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The 2010 Affordable Care Act puts in place comprehensive health insurance reforms that will roll out over several years. Most changes will take effect by 2014; a timeline of the provisions is available. The law is intended to lower health care costs, provide more health care choices, and enhance the quality of health care for all Americans. Major provisions affecting consumers include:
For more information about the new law, go to healthcare.gov.
Many consumers have health care coverage from their employer. Others have medical care paid through a government program such as Medicare, Medicaid, or the Veterans Administration.
If you have lost your group coverage from an employer as the result of unemployment, death, divorce, or loss of "dependent child" status, you may be able to continue your coverage temporarily under the Consolidated Omnibus Budget Reconciliation Act (COBRA). You, not the employer, pay for this coverage. When one of these events occurs, you must be given at least 60 days to decide whether you wish to purchase the coverage.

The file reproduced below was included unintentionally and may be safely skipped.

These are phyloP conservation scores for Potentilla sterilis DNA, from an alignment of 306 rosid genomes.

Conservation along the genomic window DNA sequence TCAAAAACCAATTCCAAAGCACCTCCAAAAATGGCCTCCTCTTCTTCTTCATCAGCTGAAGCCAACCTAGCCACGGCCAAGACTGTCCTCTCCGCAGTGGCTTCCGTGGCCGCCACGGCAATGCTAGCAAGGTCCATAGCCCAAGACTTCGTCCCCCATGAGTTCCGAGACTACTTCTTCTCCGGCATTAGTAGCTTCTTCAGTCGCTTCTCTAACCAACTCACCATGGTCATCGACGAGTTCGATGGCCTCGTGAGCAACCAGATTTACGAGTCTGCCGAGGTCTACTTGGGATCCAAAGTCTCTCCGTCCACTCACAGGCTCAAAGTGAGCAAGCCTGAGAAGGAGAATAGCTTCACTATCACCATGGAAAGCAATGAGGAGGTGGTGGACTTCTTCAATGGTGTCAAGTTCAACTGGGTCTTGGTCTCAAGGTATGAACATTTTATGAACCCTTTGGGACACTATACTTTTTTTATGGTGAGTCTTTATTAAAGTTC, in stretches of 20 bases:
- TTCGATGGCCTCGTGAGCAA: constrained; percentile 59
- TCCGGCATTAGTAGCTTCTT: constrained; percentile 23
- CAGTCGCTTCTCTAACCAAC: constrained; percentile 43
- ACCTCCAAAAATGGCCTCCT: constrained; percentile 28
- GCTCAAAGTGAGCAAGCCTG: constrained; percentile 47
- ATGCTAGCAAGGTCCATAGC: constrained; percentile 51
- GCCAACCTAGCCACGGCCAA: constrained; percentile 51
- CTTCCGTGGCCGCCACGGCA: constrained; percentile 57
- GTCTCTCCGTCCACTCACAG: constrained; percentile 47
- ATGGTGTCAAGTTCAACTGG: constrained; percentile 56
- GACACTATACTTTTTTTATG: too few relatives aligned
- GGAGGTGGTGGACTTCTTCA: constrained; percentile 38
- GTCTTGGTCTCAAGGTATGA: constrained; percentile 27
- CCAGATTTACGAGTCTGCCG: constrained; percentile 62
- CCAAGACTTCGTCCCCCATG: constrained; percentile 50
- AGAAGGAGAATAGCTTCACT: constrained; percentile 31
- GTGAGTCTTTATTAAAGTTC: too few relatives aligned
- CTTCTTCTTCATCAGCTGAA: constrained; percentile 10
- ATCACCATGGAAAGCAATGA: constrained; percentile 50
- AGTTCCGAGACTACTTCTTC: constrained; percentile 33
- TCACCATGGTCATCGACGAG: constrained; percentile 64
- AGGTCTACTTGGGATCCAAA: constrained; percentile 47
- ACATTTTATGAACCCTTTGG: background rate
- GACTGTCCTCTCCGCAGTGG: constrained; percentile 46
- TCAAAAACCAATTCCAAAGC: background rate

Some states offer an insurance pool to residents who are unable to obtain coverage because of a health condition. To find out if a pool is available in your state, check with your state department of insurance.
There are also health insurance programs for people who are seniors, disabled, or have low incomes.
Most states also offer free or low-cost coverage for children who do not have health insurance. Visit insurekidsnow.gov or call 1-877-KIDS-NOW (543-7669) for more information.
When purchasing health insurance, your choices will typically fall into one of three categories:
WARNING: If you go outside the HMO or PPO network of providers, you may have to pay a portion or all of the costs.
When choosing among different health care plans, you'll need to read the fine print and ask lots of questions, such as:
If your health insurer has denied coverage for medical care you received you have a right to appeal the claim and ask that the company reverse that decision. You can be your own health care advocate. Here's what you can do:
Step 1: Review your policy and explanation of benefits.
Step 2: Contact your insurer and keep detailed records of your contacts (copies of letters, time and date of conversations).
Step 3: Request documentation from your doctor or employer to support your case.
Step 4: Write a formal complaint letter explaining what care was denied and why you are appealing through use of the company's internal review process.
Step 5: If the internal appeal is not granted through step 4, file a claim with your state's insurance department.
Page Last Reviewed or Updated: May 16, 2013